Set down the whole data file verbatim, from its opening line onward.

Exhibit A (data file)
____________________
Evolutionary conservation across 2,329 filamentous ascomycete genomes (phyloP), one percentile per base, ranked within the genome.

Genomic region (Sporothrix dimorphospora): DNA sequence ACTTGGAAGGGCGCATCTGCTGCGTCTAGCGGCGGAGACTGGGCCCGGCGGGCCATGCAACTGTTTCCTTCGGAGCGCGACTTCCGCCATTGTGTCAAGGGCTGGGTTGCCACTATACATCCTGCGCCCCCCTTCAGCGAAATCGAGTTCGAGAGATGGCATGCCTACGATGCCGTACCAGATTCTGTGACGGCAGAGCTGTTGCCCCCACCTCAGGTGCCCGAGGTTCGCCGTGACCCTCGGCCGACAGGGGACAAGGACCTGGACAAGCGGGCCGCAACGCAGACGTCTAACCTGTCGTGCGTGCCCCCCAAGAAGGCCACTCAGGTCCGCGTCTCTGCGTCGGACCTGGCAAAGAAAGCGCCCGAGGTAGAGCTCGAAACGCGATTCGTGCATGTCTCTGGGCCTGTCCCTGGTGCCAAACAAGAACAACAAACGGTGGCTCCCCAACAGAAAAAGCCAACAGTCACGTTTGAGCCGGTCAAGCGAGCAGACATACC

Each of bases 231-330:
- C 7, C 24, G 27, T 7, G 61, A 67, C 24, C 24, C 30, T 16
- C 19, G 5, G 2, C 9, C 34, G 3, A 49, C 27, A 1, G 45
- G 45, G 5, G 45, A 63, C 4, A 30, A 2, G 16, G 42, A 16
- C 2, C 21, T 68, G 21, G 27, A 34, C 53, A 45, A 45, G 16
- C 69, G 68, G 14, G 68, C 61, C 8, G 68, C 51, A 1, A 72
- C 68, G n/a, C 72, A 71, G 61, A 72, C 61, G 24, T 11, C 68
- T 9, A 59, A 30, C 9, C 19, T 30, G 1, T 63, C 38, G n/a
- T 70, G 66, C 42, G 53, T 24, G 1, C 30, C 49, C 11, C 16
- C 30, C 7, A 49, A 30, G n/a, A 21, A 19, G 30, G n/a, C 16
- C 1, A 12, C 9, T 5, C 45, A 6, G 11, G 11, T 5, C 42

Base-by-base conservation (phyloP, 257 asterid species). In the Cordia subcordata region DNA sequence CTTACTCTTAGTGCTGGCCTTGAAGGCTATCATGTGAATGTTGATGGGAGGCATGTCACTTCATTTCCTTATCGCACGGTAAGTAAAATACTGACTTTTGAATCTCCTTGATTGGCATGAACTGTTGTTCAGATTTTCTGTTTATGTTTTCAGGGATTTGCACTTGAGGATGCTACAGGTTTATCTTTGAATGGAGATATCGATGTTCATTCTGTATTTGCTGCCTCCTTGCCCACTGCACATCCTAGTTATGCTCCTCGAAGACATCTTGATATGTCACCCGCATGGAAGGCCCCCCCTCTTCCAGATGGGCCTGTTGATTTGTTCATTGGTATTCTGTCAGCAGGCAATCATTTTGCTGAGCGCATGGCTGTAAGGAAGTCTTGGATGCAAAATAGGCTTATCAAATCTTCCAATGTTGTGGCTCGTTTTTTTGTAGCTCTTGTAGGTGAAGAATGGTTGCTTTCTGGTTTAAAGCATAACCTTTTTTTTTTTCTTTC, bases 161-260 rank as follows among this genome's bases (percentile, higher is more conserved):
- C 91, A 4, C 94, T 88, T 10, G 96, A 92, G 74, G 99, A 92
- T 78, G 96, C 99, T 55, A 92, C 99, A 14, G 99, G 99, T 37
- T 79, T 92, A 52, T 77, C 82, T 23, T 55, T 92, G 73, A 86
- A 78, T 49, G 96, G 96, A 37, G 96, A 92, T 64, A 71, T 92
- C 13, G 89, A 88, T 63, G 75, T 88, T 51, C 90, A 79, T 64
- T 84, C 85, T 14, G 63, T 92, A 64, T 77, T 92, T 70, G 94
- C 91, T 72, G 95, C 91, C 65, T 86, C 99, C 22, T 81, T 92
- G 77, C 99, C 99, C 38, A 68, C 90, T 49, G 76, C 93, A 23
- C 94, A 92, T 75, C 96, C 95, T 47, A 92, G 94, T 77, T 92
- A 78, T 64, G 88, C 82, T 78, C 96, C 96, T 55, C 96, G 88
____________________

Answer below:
Evolutionary conservation across 2,329 filamentous ascomycete genomes (phyloP), one percentile per base, ranked within the genome.

Genomic region (Sporothrix dimorphospora): DNA sequence ACTTGGAAGGGCGCATCTGCTGCGTCTAGCGGCGGAGACTGGGCCCGGCGGGCCATGCAACTGTTTCCTTCGGAGCGCGACTTCCGCCATTGTGTCAAGGGCTGGGTTGCCACTATACATCCTGCGCCCCCCTTCAGCGAAATCGAGTTCGAGAGATGGCATGCCTACGATGCCGTACCAGATTCTGTGACGGCAGAGCTGTTGCCCCCACCTCAGGTGCCCGAGGTTCGCCGTGACCCTCGGCCGACAGGGGACAAGGACCTGGACAAGCGGGCCGCAACGCAGACGTCTAACCTGTCGTGCGTGCCCCCCAAGAAGGCCACTCAGGTCCGCGTCTCTGCGTCGGACCTGGCAAAGAAAGCGCCCGAGGTAGAGCTCGAAACGCGATTCGTGCATGTCTCTGGGCCTGTCCCTGGTGCCAAACAAGAACAACAAACGGTGGCTCCCCAACAGAAAAAGCCAACAGTCACGTTTGAGCCGGTCAAGCGAGCAGACATACC

Each of bases 231-330:
- C 7, C 24, G 27, T 7, G 61, A 67, C 24, C 24, C 30, T 16
- C 19, G 5, G 2, C 9, C 34, G 3, A 49, C 27, A 1, G 45
- G 45, G 5, G 45, A 63, C 4, A 30, A 2, G 16, G 42, A 16
- C 2, C 21, T 68, G 21, G 27, A 34, C 53, A 45, A 45, G 16
- C 69, G 68, G 14, G 68, C 61, C 8, G 68, C 51, A 1, A 72
- C 68, G n/a, C 72, A 71, G 61, A 72, C 61, G 24, T 11, C 68
- T 9, A 59, A 30, C 9, C 19, T 30, G 1, T 63, C 38, G n/a
- T 70, G 66, C 42, G 53, T 24, G 1, C 30, C 49, C 11, C 16
- C 30, C 7, A 49, A 30, G n/a, A 21, A 19, G 30, G n/a, C 16
- C 1, A 12, C 9, T 5, C 45, A 6, G 11, G 11, T 5, C 42

Base-by-base conservation (phyloP, 257 asterid species). In the Cordia subcordata region DNA sequence CTTACTCTTAGTGCTGGCCTTGAAGGCTATCATGTGAATGTTGATGGGAGGCATGTCACTTCATTTCCTTATCGCACGGTAAGTAAAATACTGACTTTTGAATCTCCTTGATTGGCATGAACTGTTGTTCAGATTTTCTGTTTATGTTTTCAGGGATTTGCACTTGAGGATGCTACAGGTTTATCTTTGAATGGAGATATCGATGTTCATTCTGTATTTGCTGCCTCCTTGCCCACTGCACATCCTAGTTATGCTCCTCGAAGACATCTTGATATGTCACCCGCATGGAAGGCCCCCCCTCTTCCAGATGGGCCTGTTGATTTGTTCATTGGTATTCTGTCAGCAGGCAATCATTTTGCTGAGCGCATGGCTGTAAGGAAGTCTTGGATGCAAAATAGGCTTATCAAATCTTCCAATGTTGTGGCTCGTTTTTTTGTAGCTCTTGTAGGTGAAGAATGGTTGCTTTCTGGTTTAAAGCATAACCTTTTTTTTTTTCTTTC, bases 161-260 rank as follows among this genome's bases (percentile, higher is more conserved):
- C 91, A 4, C 94, T 88, T 10, G 96, A 92, G 74, G 99, A 92
- T 78, G 96, C 99, T 55, A 92, C 99, A 14, G 99, G 99, T 37
- T 79, T 92, A 52, T 77, C 82, T 23, T 55, T 92, G 73, A 86
- A 78, T 49, G 96, G 96, A 37, G 96, A 92, T 64, A 71, T 92
- C 13, G 89, A 88, T 63, G 75, T 88, T 51, C 90, A 79, T 64
- T 84, C 85, T 14, G 63, T 92, A 64, T 77, T 92, T 70, G 94
- C 91, T 72, G 95, C 91, C 65, T 86, C 99, C 22, T 81, T 92
- G 77, C 99, C 99, C 38, A 68, C 90, T 49, G 76, C 93, A 23
- C 94, A 92, T 75, C 96, C 95, T 47, A 92, G 94, T 77, T 92
- A 78, T 64, G 88, C 82, T 78, C 96, C 96, T 55, C 96, G 88